Posts Tagged ‘privacy’
Time to revisit your facebook privacy settings again:
Facebook has announced that developers of Facebook apps can now gather the personal contact information from their users.
Facebook is getting bigger and sharing more info. It’s time to revisit your privacy settings and make sure you’re not opting into anything automatically.
First stop is “Instant Personalization“, which basically allows FB partner sites to gather your info. Opt out by going to your Account –> Privacy Settings, then click on the Edit Settings under Instant Personalization:
Once there, you need to uncheck the setting that allows partners to personalize their site based on your public info:
Secondly, you’ll need to block each application (partner website) individually. This was harder to find. Currently, there are only three partner sites. I was able to block them by doing the following:
Click on the following FB FAQ:
This will open up the How Do I Opt-Out of Instant Personalization faq. From there, click on the partner links individually, and select “Block Application” from the left column. Remember, you have to do this for each partner:
Once done, you can confirm these sites are blocked by visiting the Blocked Applications section of the Privacy Settings –> Applications and Websites:
Finally, block what info your friends can share about you to partner websites by editing the settings in the What your friends can share about you page under Privacy Settings –> Applications and Websites:
Here you can edit what can be shared and what cannot. I unchecked everything so that nothing can be shared about me.
Call me paranoid, but in an age when identity theft is rampant, you shouldn’t be automatically opted into sharing your personal info.
This is getting SCARY. So basically, unless you opt out, when you’re logged into FB, and visit a partner site (Currently Yelp, Docs.com, Pandora – but I’m sure the list will grow), the partner site will know you’re a FB user and will ask you if you want to “personalize” the site. By that they mean, they will custom tailor the site based on your “Likes” and “Recommendations” listed in FB. So they will have access to your FB “Public” data. If that’s not creepy enough, how about knowing that they will not have to delete the info they gather about you, from their servers, ever! Also, they will have access to your friend’s data, unless you’re friends specifically block the partner site.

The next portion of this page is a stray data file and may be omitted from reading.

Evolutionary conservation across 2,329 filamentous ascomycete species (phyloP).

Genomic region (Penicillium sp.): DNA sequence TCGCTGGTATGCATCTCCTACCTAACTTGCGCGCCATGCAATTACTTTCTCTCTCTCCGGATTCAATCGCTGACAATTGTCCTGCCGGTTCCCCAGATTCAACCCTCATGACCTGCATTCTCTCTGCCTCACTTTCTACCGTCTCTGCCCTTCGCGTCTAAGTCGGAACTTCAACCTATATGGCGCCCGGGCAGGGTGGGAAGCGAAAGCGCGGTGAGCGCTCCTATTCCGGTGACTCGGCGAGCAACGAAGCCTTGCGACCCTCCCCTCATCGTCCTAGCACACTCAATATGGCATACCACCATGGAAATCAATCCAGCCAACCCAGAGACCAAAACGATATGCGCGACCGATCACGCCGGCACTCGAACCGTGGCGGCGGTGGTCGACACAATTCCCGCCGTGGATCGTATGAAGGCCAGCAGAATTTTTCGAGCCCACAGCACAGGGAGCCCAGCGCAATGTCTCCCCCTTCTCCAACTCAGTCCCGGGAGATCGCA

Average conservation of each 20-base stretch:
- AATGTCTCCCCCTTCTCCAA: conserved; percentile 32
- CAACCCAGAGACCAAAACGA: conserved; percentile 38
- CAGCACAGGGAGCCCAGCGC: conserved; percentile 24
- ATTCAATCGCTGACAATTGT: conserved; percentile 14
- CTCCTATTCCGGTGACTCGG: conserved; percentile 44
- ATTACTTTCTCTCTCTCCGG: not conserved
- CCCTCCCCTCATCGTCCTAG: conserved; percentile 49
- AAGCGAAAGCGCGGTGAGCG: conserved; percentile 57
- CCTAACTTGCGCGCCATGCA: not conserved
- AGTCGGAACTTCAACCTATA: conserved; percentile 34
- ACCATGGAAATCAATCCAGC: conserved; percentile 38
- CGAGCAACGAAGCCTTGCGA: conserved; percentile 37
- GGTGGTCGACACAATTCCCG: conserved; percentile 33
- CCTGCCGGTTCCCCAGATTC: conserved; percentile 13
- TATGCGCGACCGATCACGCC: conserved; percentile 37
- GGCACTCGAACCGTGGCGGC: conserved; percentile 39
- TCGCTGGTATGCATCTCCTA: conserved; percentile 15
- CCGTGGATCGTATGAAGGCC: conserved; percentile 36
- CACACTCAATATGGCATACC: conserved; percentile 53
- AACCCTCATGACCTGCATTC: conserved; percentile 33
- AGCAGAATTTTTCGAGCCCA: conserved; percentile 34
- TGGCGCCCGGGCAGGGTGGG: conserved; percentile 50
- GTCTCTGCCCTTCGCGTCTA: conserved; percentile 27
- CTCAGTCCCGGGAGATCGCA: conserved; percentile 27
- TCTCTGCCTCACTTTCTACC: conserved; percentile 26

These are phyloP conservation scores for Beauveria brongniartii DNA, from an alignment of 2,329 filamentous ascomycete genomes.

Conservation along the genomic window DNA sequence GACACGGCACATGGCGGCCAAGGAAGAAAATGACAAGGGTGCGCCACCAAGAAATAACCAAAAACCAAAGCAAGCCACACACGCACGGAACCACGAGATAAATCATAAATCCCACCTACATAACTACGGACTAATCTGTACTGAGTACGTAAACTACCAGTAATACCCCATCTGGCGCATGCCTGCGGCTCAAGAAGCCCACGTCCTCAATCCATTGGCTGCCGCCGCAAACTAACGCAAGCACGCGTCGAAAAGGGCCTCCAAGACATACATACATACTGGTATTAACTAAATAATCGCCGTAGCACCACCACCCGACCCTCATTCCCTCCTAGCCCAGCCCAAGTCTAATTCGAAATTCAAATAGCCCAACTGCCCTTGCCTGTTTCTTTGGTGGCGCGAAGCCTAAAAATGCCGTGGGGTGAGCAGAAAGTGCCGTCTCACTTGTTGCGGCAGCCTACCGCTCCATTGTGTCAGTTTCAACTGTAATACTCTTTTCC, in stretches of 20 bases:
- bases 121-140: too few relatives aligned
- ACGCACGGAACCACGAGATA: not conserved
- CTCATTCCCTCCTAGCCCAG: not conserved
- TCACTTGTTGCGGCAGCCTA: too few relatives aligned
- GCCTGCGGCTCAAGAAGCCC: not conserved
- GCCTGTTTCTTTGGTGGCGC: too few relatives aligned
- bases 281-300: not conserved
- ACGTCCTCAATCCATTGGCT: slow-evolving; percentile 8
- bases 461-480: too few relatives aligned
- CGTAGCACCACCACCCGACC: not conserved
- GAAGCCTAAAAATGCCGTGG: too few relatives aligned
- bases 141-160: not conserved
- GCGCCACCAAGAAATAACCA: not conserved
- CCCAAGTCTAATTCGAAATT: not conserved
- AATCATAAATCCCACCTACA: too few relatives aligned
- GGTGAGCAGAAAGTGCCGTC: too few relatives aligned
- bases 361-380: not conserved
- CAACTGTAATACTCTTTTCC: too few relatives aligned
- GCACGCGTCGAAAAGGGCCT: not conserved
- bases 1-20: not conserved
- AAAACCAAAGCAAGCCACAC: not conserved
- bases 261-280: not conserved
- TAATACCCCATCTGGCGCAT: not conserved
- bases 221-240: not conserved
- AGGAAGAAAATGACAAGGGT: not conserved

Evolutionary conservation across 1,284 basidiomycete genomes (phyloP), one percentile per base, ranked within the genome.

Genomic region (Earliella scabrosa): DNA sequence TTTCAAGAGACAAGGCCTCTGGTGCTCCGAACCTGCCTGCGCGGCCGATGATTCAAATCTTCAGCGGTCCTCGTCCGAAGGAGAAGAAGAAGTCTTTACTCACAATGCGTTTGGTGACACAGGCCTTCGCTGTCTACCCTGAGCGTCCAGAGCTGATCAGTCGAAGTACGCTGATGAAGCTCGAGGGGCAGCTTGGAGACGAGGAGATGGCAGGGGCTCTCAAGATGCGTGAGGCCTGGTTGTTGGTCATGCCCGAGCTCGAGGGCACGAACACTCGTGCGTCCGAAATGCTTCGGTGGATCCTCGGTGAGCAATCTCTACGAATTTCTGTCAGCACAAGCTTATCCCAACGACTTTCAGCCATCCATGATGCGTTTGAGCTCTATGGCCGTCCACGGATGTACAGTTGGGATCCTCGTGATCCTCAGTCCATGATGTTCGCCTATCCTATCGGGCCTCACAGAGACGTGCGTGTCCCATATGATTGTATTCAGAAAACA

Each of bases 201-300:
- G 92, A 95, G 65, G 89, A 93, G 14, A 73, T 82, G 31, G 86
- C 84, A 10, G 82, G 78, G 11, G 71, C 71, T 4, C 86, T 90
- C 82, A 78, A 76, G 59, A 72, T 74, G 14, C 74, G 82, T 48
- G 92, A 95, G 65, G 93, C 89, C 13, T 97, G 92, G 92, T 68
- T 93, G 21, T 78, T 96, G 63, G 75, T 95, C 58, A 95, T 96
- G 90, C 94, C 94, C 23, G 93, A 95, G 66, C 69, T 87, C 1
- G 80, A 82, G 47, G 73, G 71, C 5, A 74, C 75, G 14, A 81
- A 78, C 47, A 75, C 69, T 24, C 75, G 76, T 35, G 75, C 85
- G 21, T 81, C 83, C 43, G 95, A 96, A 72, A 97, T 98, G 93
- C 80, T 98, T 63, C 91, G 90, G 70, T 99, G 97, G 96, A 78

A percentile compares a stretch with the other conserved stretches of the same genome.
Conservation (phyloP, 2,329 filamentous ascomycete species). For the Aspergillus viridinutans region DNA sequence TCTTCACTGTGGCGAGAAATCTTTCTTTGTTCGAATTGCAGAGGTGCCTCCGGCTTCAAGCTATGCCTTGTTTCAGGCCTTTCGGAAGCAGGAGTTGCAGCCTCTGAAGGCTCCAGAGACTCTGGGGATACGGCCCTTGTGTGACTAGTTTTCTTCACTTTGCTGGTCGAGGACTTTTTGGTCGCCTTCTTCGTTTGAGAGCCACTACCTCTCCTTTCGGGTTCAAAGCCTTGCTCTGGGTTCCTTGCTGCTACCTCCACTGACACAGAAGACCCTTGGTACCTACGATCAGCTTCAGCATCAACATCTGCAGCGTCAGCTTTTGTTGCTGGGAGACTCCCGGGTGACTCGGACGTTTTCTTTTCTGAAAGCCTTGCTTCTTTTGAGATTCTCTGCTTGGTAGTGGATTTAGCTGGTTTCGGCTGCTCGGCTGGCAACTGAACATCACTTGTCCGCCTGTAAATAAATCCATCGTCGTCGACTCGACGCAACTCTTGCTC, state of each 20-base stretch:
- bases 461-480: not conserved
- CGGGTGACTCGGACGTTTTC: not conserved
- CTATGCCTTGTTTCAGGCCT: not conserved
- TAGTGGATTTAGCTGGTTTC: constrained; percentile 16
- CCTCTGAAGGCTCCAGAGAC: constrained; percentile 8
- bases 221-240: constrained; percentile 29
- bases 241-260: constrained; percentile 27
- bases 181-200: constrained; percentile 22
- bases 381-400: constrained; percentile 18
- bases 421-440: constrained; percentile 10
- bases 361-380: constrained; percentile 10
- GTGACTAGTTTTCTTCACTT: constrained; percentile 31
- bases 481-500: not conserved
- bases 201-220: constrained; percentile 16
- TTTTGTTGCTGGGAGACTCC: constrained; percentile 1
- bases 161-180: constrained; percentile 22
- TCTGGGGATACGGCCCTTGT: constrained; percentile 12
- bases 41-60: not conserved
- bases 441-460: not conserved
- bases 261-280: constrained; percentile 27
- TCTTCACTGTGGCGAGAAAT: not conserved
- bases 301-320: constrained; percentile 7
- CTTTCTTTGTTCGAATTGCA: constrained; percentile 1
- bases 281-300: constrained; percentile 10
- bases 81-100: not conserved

Recent remarks by Google CEO Eric Schmidt in a CNBC interview have set off a firestorm among privacy advocates:
Passing on the opportunity to explain to Bartiromo the difference between trusted friends and multi-billion dollar search advertising companies, Schmidt responded, “I think judgment matters. …If you have something that you don’t want anyone to know, maybe you shouldn’t be doing it in the first place. If you really need that kind of privacy, the reality is that search engines–including Google–do retain this information for some time. And it’s important, for example, that we are all subject in the United States to the Patriot Act and it is possible that all that information could be made available to the authorities.”
And the pretty much sums it up about any online company you deal with. For you Facebookers and Tweeters, and anywhere else you post or upload or download from, you’re putting it out there on a server that get’s mirrored and backed up, and probably indexed by search engines. “If you have something that you don’t want anyone to know, maybe you shouldn’t be doing it in the first place”
I’m still wary about social networking. I’m in LinkedIn for professional reasons, but haven’t gotten into the Facebook, MySpace, Twitter stuff. First of all, they pull crap like changing the Terms of Service without giving you a chance to opt out:
The Palo Alto-based social networking company now says in its terms of service that it will have unending and irrevocable license to use any content uploaded to its service, according to a posting on The Consumerist, a blog owned by the publisher of Consumer Reports
I don’t know who’s looking at the photos or what they’re doing with it. Besides the fact that I like some anonymity on the internet (yeah, I don’t want people, especially the wierdos from elementary school searching my name and learning everything about me, my family, my work, etc), I don’t need companies changing the Terms of Service on the fly, especially to say they own my content forever. More info here from Neowin.net.
In general, when you put your name out on the internet, your photos, your blog, your messages, your rants…they’re there forever. They are stored on servers that are backed up constantly. What you post now, or write now, can be out there for a very long time, even if you try to delete it. My suggestion is to stay anonymous. Use multiple email addresses, each for different things, don’t post your name, address, telephone number for all to see.